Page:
9. Sarah Grant bought her home in 1910 for $15 and had it moved to its present location for an additional $25. She was a midwife, Sunday school president and PTA president. She was married to the island undertaker. When he died in 1962, she stepped in and took his place, making her the one who saw islanders come into the world and go out! This is a private residence, but is available for short-term rentals on Airbnb.

10. A Beaufort County public dock is located at the end of Haig Point Road. This is the former location of the Maggioni & Company Oyster Cannery. This facility opened in 1883, employing many of the islanders. The cannery closed in 1903, but the locals continued to harvest and shuck oysters, transporting them to nearby canneries. This continued until the 1959 pollution of the Savannah River closed the oyster beds.

11. White School House was built in 1913 for the white children of the island. It closed in 1962. The structure has since been used as fire department headquarters, island library and thrift store. It is now home of the Daufuskie Island Historical Foundation’s archives.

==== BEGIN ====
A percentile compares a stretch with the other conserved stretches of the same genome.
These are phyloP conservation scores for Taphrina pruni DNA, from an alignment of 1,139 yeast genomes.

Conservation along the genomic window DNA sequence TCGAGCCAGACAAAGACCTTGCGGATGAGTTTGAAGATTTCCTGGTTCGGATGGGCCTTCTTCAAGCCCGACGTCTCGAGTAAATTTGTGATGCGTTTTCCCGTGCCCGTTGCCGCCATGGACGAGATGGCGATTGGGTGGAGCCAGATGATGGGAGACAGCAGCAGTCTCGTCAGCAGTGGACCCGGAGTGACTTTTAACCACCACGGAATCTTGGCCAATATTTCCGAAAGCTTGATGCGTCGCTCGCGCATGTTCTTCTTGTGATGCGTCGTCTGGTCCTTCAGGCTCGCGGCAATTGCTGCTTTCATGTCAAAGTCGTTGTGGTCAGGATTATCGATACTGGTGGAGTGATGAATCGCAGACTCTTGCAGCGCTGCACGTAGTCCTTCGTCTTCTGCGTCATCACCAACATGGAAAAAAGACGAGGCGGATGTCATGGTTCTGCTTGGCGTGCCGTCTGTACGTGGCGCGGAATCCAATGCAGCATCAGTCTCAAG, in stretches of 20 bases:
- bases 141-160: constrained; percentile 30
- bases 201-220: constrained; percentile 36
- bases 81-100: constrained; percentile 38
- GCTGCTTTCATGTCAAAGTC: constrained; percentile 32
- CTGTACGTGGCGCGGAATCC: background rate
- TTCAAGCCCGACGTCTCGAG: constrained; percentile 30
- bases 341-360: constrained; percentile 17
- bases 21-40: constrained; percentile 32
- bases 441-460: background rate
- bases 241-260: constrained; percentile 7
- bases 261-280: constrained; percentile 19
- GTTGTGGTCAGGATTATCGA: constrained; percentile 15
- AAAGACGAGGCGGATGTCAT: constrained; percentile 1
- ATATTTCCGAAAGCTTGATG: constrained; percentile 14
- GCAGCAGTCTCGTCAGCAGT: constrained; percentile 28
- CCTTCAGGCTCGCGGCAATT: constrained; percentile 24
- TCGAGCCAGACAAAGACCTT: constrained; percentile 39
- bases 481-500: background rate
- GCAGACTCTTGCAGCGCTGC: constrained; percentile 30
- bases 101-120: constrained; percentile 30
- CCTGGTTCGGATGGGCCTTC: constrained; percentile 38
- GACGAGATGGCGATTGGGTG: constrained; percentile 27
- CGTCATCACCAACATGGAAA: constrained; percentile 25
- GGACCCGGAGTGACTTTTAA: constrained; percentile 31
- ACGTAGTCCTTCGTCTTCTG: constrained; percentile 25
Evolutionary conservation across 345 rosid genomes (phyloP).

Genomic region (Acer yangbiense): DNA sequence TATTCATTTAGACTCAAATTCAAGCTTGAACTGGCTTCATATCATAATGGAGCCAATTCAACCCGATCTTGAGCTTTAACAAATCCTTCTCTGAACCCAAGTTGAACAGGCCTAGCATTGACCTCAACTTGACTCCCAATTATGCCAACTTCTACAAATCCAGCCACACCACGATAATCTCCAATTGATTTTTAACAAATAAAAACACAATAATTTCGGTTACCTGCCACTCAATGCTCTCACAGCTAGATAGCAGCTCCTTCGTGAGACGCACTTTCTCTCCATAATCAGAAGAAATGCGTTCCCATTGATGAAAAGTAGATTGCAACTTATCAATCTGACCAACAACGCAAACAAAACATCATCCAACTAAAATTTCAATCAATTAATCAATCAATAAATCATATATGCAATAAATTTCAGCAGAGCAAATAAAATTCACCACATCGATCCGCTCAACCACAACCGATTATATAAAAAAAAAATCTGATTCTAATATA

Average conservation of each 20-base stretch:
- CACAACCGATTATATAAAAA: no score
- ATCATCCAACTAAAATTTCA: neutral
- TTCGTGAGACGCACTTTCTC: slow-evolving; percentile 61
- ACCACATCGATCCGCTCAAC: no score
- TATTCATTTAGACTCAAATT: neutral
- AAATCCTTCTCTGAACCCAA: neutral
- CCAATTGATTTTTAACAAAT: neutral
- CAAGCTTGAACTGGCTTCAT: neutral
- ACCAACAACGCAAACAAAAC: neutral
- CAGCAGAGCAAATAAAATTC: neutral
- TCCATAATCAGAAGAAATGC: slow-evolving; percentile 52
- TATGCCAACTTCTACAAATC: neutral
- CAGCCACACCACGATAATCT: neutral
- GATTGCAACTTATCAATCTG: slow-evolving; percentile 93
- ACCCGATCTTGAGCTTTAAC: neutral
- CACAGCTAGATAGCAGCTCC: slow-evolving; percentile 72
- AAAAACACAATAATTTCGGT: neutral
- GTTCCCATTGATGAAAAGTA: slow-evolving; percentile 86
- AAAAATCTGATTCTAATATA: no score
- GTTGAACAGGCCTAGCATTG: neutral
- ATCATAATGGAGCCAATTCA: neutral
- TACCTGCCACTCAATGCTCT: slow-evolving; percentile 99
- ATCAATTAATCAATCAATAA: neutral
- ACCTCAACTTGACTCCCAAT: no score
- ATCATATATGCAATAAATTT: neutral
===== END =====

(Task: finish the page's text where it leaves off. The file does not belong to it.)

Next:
12. Many islanders found themselves under live oaks after Sunday church service. Not wanting to discuss everyday problems on church grounds, men would move off church grounds and gather under the shade of a nearby live oak. Rumor has it, there was also a sister tree for the ladies.

13. First Union African Baptist Church was built in 1881 near the 1881 church that was previously destroyed by fire. This church has stood the test of time, serving the island since it was built. The church was restored in the 1990s. A replica of a traditional praise house is located behind the church.

14. Mary Field School was the biggest school on the island. This two-room facility was built in the early 1930s to educate the black children of the island. Leftover wood from construction was used to build student desks. Pat Conroy briefly taught school here. He was the first white and the first male to teach in the school.  He used his experiences on the island as the backdrop for his book The Water is Wide, which was made into the motion picture Conrack. Miss Francis Jones was the first teacher when the school opened in 1933. Her house is next on the tour. The school was integrated in 1962 and continued to educate island children until 1997. Currently it houses the School House Coffee Shop and Daufuskie Blues Indigo Textile Studio.